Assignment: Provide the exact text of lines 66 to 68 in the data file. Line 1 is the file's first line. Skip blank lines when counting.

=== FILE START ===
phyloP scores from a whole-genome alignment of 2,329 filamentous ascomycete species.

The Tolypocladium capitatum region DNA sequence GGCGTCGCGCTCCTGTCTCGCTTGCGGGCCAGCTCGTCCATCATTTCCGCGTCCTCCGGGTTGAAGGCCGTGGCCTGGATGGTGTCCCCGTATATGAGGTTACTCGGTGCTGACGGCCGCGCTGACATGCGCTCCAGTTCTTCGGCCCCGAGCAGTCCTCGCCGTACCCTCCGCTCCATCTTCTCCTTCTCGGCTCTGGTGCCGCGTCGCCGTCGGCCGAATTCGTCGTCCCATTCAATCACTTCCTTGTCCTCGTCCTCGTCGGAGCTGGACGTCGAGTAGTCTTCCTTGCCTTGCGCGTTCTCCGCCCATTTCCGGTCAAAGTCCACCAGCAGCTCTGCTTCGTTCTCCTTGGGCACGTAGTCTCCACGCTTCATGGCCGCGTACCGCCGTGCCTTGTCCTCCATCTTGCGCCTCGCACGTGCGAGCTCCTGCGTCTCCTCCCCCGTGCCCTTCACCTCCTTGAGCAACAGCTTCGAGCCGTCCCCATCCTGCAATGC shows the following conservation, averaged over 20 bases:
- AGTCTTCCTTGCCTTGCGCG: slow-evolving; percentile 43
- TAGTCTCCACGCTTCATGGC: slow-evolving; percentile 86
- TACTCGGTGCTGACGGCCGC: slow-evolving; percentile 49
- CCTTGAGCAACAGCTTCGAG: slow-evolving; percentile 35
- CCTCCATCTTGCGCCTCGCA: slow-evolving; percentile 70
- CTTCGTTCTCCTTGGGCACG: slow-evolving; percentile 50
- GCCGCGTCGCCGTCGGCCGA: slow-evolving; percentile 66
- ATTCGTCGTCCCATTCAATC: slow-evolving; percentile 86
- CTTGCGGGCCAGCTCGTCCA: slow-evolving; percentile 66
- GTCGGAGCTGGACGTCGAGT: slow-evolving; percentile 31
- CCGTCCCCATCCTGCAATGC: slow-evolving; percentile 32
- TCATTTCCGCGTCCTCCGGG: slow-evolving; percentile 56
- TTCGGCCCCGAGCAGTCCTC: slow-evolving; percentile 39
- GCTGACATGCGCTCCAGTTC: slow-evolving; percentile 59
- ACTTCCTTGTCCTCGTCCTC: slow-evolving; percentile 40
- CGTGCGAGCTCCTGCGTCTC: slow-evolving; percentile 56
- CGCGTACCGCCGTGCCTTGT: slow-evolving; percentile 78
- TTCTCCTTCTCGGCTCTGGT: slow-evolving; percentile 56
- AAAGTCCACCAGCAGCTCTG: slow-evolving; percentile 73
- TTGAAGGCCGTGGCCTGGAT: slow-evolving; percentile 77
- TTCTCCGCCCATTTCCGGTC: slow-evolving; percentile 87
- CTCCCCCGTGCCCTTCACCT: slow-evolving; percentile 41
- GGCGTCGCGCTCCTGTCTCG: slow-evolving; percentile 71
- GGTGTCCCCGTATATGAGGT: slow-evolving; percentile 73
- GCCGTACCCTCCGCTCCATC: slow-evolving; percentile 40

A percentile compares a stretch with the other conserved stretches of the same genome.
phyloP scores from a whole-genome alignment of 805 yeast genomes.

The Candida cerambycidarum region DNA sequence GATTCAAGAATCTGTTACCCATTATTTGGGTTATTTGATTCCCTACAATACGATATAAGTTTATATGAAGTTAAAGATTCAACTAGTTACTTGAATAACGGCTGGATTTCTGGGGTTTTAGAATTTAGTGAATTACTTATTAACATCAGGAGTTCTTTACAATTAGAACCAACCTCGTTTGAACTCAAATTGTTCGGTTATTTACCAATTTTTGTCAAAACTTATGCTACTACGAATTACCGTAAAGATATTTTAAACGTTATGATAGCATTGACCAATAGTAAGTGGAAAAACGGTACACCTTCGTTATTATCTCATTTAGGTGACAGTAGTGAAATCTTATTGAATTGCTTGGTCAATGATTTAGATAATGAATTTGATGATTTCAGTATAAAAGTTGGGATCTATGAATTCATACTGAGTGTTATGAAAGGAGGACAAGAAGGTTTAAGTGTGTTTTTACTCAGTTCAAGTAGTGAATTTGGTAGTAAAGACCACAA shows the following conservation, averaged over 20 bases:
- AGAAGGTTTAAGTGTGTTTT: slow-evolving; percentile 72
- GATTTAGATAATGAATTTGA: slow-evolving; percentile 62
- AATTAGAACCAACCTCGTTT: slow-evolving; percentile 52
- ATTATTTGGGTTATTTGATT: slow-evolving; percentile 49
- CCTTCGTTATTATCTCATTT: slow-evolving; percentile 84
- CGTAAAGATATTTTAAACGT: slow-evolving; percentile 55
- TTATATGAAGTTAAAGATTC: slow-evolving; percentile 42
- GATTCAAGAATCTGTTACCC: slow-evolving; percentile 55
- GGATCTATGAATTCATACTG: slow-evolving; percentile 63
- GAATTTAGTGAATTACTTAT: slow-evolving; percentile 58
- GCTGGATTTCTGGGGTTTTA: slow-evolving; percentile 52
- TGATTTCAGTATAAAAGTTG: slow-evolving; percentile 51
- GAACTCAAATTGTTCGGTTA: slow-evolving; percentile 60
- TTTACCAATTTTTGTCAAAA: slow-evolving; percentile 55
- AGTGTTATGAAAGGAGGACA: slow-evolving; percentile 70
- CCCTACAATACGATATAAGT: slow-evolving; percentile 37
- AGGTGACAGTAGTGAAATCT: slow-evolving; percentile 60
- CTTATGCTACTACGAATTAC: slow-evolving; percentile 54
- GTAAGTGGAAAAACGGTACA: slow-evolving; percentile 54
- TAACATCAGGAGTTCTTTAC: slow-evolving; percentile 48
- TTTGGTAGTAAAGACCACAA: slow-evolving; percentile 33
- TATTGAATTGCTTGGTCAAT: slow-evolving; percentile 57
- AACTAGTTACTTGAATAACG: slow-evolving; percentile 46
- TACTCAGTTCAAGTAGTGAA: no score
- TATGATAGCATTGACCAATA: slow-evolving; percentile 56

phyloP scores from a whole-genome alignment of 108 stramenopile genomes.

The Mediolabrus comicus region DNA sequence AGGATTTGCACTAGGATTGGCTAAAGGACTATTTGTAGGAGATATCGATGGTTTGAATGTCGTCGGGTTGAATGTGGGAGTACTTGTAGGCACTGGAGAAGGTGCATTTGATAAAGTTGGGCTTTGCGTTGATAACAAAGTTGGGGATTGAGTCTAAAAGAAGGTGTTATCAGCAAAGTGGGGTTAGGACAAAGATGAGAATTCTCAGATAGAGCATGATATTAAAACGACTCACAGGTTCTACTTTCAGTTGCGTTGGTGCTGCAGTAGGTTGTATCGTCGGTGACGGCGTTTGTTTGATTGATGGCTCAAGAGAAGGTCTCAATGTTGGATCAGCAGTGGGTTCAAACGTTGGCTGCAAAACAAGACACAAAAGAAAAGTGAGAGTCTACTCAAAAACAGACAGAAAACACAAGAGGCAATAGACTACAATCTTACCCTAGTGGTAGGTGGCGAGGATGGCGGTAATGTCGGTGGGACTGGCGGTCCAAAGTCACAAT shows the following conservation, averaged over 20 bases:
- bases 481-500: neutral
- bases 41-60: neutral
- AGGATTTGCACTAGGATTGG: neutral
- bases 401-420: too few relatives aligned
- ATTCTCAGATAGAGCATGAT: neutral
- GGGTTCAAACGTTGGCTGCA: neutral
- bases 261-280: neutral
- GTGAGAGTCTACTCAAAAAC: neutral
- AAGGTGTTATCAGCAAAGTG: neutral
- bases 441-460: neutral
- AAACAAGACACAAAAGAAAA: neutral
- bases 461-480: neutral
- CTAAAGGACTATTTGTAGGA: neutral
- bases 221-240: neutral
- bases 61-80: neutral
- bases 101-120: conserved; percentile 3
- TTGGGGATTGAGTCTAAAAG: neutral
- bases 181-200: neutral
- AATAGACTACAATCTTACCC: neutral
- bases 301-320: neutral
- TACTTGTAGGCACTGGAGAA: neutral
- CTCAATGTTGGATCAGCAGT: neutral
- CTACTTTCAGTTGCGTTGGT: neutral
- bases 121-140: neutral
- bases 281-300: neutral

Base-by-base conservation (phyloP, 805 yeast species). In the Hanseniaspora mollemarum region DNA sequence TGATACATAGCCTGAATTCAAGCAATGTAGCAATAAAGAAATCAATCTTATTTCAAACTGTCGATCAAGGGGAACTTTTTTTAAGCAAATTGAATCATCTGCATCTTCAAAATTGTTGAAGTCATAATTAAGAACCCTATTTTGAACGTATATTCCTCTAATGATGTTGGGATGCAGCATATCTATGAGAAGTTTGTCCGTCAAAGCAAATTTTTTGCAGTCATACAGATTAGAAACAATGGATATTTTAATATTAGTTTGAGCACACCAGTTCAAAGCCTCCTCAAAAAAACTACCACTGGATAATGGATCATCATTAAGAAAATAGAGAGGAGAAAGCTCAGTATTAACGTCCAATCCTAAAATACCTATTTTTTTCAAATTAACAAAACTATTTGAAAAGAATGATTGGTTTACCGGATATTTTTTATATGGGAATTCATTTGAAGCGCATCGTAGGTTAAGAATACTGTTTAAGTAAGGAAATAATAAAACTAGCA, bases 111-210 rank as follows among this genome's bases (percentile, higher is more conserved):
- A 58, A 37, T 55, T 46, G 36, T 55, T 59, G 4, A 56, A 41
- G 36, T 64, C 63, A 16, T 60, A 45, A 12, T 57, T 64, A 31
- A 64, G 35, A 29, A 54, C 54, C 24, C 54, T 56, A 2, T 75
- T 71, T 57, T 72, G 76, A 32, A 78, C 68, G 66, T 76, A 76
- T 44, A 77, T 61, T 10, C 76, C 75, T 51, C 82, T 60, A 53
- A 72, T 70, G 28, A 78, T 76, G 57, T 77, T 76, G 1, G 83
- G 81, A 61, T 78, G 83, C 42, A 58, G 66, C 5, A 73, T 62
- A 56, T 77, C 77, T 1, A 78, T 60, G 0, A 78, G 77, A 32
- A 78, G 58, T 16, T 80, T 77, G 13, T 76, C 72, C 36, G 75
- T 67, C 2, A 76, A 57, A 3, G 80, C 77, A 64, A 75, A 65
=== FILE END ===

- AAGGTGTTATCAGCAAAGTG: neutral
- bases 441-460: neutral
- AAACAAGACACAAAAGAAAA: neutral